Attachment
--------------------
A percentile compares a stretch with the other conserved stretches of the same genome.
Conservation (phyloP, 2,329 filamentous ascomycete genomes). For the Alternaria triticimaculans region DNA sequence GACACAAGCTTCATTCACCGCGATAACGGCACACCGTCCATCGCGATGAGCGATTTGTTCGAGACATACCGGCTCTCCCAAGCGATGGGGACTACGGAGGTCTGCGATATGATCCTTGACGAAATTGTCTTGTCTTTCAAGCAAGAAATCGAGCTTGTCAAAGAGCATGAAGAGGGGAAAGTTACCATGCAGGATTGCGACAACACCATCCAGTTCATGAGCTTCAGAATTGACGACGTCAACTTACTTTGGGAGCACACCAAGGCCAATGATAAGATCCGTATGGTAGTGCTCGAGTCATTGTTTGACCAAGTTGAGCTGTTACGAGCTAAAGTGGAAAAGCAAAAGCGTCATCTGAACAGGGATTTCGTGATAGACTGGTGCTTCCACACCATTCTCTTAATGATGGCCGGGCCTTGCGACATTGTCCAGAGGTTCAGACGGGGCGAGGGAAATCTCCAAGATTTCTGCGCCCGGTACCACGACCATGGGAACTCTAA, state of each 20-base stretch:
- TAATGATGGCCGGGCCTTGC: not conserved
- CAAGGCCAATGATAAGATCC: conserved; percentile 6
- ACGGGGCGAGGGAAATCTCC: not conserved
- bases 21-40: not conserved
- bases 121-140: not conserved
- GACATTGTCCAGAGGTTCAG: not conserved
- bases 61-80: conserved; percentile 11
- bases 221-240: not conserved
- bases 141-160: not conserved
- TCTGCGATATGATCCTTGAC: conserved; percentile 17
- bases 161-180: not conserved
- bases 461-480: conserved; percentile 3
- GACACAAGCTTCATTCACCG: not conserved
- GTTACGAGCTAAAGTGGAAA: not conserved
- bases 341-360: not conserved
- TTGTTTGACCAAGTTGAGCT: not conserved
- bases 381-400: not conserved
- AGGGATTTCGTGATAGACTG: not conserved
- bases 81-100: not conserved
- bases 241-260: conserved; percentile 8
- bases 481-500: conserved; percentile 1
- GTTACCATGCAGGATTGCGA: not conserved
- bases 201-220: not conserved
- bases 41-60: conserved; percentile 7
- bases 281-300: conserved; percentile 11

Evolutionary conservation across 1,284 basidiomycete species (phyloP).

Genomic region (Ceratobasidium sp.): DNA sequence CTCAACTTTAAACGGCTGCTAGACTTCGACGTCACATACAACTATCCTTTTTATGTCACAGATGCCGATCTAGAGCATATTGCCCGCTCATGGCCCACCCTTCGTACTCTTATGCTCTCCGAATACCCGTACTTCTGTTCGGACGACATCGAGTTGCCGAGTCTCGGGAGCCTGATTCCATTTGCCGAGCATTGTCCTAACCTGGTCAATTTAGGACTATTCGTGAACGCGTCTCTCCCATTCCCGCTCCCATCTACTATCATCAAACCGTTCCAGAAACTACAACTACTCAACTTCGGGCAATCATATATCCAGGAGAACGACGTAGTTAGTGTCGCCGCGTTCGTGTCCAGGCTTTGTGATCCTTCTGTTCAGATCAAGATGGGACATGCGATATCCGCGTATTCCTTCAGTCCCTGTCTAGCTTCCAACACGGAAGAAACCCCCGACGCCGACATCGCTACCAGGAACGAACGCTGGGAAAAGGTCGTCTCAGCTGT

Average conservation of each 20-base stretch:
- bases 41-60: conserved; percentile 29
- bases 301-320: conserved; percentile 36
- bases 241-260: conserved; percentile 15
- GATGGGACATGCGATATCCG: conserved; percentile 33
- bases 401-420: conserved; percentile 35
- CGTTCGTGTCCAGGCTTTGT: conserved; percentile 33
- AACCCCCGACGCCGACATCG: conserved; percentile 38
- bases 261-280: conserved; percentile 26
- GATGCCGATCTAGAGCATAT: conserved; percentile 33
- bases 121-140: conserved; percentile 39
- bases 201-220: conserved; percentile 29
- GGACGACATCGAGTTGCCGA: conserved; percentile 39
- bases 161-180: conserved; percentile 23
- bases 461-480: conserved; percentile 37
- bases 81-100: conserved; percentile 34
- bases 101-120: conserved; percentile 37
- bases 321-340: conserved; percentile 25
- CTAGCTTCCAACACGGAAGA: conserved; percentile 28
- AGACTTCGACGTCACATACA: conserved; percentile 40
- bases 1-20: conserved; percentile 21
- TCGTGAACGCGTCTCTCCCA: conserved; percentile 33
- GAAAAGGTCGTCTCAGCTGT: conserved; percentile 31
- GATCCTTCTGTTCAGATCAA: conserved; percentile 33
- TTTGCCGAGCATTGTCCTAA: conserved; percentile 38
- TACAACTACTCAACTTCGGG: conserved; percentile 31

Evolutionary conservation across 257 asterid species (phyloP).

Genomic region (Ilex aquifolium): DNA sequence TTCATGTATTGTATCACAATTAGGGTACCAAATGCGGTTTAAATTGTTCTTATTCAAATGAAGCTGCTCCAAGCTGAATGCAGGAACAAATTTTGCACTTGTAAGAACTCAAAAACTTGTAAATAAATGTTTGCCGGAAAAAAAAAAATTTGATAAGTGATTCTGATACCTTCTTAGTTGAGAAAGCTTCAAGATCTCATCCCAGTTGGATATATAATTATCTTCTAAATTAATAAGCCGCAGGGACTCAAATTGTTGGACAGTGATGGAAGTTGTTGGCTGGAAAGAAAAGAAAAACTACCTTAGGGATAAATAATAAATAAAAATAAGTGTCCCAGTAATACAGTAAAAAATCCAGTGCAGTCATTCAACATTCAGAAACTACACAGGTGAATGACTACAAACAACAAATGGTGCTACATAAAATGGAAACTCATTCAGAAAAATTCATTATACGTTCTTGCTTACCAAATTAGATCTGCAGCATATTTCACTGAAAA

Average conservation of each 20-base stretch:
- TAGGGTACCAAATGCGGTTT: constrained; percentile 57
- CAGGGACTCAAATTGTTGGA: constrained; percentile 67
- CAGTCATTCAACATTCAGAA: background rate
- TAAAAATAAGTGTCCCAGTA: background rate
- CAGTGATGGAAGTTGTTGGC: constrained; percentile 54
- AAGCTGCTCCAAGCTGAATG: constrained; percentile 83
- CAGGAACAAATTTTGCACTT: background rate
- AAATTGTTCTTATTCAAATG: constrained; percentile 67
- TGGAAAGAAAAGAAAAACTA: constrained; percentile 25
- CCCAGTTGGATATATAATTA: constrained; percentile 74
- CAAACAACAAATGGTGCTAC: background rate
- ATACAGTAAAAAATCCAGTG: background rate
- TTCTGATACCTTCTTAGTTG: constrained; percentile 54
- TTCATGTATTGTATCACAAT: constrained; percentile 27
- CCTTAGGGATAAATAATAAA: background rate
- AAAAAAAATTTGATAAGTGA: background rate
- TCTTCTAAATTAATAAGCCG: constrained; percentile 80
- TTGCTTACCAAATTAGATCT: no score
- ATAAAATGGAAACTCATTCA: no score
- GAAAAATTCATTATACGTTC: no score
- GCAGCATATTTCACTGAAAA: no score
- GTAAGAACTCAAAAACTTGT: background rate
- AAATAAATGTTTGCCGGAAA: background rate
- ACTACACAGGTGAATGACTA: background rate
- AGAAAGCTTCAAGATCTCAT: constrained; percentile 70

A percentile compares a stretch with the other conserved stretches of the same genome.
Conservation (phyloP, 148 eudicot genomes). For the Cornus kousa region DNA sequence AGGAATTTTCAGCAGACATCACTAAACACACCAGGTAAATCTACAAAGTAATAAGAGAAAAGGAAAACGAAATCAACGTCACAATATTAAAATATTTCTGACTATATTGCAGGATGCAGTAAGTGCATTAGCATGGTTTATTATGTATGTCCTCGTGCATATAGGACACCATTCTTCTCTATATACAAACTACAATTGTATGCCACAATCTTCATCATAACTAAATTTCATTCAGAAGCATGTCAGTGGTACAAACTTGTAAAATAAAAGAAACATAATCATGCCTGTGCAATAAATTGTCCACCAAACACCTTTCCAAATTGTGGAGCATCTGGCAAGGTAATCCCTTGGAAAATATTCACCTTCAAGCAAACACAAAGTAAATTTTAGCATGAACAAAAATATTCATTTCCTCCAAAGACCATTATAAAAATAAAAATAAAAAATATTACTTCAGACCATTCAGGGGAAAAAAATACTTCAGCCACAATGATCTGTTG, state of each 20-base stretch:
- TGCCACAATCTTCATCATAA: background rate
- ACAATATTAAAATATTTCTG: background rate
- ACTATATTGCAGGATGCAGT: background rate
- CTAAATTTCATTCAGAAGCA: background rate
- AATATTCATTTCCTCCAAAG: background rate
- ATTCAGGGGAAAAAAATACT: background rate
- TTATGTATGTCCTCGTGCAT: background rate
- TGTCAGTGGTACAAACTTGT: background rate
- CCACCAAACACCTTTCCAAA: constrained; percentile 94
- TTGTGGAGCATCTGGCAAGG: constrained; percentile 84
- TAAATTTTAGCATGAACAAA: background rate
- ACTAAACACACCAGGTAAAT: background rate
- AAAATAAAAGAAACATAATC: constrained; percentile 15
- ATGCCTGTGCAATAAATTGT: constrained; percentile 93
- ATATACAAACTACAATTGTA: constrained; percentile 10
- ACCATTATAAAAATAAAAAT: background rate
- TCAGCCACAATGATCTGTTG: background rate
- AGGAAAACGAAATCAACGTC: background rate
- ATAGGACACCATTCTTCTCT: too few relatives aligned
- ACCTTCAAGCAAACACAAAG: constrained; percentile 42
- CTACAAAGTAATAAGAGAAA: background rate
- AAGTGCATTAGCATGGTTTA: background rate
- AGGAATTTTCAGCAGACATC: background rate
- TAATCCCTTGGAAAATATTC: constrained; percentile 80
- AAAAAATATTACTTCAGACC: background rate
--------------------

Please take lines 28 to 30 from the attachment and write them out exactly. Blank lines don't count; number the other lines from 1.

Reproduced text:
Evolutionary conservation across 1,284 basidiomycete species (phyloP).

Genomic region (Ceratobasidium sp.): DNA sequence CTCAACTTTAAACGGCTGCTAGACTTCGACGTCACATACAACTATCCTTTTTATGTCACAGATGCCGATCTAGAGCATATTGCCCGCTCATGGCCCACCCTTCGTACTCTTATGCTCTCCGAATACCCGTACTTCTGTTCGGACGACATCGAGTTGCCGAGTCTCGGGAGCCTGATTCCATTTGCCGAGCATTGTCCTAACCTGGTCAATTTAGGACTATTCGTGAACGCGTCTCTCCCATTCCCGCTCCCATCTACTATCATCAAACCGTTCCAGAAACTACAACTACTCAACTTCGGGCAATCATATATCCAGGAGAACGACGTAGTTAGTGTCGCCGCGTTCGTGTCCAGGCTTTGTGATCCTTCTGTTCAGATCAAGATGGGACATGCGATATCCGCGTATTCCTTCAGTCCCTGTCTAGCTTCCAACACGGAAGAAACCCCCGACGCCGACATCGCTACCAGGAACGAACGCTGGGAAAAGGTCGTCTCAGCTGT

Average conservation of each 20-base stretch: